If the investigators enter any particular office, or access any files, a note should be made of this.
Keep a note of each question asked and answered.
Although it is unlikely, an investigator may attempt to inspect, copy or seize privileged documents or documents falling outside the scope of the investigation. This should be prevented with a firm but polite reminder to the investigator in question.
Investigators can ask employees questions but they should relate to the scope of the investigation, rather than be a fishing trip. Issues relating to the search for documents or other relevant information are valid areas of discussion.
Interviews or interrogation of employees are outside the remit of investigators.
There are several important points that should be made about the way that employees should behave around the investigators. It will most likely be impossible to predict which members of staff will encounter them, so a guide to behaviour and actions should be made available to all staff.
Employees should ensure that they behave in a polite and non-confrontational way towards the investigators. However, they should not be inveigled into giving out any more information than is necessary. All staff should ask to have a legal representative present if questions are asked.
Investigators should be allowed access to all offices and to all electronic and hard copy work files. Not permitting investigators access could be seen as obstructive and may raise unfounded concerns in their minds.
No attempt should be made to delete e-mails, remove documents from the building or shred any hard copy documents. Again, this may cause the investigators to draw false conclusions and could create more problems than it solves.
Employees should not discuss the investigation with anyone except legal representatives, senior management or individuals who have been authorised by the organisation. This is to prevent news of the investigation leaking out in a way that cannot be managed.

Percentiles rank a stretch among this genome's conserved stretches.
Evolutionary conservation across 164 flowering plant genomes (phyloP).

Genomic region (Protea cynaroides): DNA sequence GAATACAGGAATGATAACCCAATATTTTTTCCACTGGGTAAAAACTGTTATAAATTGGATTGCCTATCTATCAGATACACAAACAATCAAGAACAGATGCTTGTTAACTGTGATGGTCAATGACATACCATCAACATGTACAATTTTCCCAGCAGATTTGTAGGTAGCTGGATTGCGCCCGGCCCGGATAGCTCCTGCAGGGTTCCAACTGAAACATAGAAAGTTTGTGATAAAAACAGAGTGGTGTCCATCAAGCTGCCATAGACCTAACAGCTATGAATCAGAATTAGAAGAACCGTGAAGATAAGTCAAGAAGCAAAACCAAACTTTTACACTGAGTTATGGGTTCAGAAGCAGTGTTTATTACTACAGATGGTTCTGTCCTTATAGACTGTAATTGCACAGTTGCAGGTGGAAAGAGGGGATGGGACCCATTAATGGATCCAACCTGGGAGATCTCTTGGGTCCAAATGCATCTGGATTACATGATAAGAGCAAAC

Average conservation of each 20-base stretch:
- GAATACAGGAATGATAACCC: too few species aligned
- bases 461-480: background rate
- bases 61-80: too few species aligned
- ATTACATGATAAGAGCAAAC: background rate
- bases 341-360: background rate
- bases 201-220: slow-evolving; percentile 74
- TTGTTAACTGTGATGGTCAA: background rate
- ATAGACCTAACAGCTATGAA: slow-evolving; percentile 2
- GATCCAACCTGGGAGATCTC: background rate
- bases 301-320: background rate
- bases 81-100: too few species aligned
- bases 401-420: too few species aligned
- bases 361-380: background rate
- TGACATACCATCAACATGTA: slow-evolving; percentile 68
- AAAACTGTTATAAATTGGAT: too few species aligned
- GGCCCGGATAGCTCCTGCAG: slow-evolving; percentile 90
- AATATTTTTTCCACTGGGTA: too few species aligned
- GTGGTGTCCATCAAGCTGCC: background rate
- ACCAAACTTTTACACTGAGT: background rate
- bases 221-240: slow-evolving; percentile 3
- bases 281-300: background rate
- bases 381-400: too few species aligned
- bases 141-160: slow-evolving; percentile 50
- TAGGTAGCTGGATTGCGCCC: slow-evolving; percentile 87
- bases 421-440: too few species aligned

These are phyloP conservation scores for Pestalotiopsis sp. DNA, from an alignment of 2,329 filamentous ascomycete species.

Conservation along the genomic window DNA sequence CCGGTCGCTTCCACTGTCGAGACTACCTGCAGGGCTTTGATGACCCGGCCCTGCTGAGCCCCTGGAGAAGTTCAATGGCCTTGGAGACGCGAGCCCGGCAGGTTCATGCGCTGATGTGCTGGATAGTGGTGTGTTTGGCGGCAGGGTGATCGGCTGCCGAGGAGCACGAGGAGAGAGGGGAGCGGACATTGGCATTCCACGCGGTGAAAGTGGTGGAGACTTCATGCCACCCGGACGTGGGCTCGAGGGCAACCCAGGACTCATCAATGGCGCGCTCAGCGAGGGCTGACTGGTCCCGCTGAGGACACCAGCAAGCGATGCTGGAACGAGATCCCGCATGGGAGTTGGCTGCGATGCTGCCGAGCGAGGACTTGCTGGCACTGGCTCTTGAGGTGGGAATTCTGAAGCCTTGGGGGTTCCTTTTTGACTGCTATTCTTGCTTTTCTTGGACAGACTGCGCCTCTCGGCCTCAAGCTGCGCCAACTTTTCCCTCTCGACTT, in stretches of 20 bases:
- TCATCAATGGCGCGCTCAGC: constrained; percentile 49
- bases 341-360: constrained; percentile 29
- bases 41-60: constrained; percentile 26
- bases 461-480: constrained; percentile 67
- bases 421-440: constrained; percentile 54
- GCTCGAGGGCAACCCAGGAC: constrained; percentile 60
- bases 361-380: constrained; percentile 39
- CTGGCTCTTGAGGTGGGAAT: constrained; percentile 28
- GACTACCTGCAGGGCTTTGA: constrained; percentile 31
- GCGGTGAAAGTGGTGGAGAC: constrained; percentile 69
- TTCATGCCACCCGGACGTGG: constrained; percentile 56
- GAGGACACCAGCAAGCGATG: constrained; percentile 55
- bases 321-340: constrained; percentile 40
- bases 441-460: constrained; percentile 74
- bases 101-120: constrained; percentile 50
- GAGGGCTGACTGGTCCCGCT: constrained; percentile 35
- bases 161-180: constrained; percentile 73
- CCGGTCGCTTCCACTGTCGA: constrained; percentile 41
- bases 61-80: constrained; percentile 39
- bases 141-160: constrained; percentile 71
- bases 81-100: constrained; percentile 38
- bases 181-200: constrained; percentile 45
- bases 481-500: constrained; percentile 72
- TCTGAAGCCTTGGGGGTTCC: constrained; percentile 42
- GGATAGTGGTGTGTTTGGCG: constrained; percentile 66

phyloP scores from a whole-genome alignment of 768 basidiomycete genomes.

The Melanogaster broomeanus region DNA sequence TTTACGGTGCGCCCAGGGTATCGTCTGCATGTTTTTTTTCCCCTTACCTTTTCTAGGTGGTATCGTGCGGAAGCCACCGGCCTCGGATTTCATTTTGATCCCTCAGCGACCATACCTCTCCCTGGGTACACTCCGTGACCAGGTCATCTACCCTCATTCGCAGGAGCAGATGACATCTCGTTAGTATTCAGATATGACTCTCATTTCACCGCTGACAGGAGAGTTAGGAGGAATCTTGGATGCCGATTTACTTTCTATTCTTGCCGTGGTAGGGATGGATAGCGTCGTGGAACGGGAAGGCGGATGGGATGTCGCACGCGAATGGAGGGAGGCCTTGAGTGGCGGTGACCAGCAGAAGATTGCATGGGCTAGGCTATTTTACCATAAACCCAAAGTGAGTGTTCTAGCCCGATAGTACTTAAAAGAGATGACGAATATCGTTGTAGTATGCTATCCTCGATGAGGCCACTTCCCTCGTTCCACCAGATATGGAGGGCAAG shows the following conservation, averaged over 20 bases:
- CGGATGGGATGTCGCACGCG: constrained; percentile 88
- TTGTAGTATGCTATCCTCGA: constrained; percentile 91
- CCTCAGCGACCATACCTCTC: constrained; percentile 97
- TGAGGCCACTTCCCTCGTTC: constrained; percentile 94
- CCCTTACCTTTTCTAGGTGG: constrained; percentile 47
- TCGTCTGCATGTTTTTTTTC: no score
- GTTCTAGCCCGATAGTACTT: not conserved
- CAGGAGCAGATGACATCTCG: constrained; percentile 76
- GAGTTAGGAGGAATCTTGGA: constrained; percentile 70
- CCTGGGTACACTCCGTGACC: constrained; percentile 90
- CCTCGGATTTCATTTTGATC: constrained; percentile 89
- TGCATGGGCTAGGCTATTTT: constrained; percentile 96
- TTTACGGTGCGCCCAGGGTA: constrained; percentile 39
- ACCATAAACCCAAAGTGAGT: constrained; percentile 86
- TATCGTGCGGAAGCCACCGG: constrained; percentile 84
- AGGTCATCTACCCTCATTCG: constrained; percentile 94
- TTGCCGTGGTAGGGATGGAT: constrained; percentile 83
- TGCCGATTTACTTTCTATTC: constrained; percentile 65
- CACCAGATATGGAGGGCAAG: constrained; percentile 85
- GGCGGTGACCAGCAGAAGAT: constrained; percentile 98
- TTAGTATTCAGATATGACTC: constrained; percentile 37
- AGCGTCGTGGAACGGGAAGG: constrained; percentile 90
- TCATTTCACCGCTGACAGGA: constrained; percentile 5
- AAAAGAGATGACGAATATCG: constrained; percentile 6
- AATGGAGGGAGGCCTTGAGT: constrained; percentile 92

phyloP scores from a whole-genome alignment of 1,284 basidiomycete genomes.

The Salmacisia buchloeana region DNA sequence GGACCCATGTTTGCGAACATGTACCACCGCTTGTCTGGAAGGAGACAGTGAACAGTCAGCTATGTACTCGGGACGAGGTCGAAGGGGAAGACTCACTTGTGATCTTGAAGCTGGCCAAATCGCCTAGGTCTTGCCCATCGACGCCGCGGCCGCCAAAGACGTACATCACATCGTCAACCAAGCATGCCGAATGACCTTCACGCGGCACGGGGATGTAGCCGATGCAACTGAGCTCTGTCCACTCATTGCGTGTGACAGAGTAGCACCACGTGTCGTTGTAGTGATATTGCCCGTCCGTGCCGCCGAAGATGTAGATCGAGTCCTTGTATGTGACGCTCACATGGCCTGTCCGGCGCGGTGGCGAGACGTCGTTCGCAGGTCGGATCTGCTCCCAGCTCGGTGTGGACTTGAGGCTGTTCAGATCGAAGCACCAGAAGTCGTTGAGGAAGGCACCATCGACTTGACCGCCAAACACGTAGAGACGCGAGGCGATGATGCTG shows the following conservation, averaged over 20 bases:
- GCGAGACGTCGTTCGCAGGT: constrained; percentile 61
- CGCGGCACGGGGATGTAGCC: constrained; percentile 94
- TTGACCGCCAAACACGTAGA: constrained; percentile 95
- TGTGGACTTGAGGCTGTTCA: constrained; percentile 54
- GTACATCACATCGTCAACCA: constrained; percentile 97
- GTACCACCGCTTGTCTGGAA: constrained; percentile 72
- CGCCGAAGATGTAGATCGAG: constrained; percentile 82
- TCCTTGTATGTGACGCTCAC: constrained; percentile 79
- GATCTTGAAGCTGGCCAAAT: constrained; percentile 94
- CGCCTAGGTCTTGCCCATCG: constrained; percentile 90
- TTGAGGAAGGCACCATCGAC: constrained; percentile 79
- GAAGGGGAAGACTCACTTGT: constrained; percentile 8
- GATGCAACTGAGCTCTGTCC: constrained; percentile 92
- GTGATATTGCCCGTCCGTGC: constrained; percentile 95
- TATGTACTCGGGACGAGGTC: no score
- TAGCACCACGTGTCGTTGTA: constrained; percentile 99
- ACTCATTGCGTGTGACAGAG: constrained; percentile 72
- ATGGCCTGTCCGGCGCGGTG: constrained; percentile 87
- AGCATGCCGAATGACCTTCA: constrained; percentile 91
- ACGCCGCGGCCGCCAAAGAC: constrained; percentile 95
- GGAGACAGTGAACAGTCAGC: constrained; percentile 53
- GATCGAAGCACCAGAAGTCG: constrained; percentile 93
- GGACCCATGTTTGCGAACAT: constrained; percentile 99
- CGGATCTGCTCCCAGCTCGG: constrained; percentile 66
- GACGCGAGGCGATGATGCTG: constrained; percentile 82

Reviewing the investigation
No sooner has the raid finished than the organisation should begin to review and catalogue exactly what has been taken by the investigators.
If the company has measures in place to deal with the demands of investigators, it is likely that a member (or members) of staff will have been assigned to monitor what is done and what is demanded by the investigators.
Detailed notes of every document, file or folder copied and taken should be kept.
When reviewing this, the organisation may be able to gain valuable insight into what the investigators were looking for and what the next step of the investigation might be. The outcome of this review should be shared at all times with the organisation’s legal representatives or in-house lawyers.
As can be imagined, the news that a dawn raid has been mounted on an organisation will spread quickly, given the conduits of social media. This can have a sizeable and serious effect on the organisation’s reputation and it is therefore important that there is a prepared strategy by the organisation to manage the fallout that will ensue.
Although a company may decide that it does not wish to deal with the press, the nature of the raid may mean that this is impossible. The media have an ability to arrive on the scene that is almost prescient and the best strategy is to deal with the inevitable. A statement should be prepared and quickly issued to prevent damaging speculation.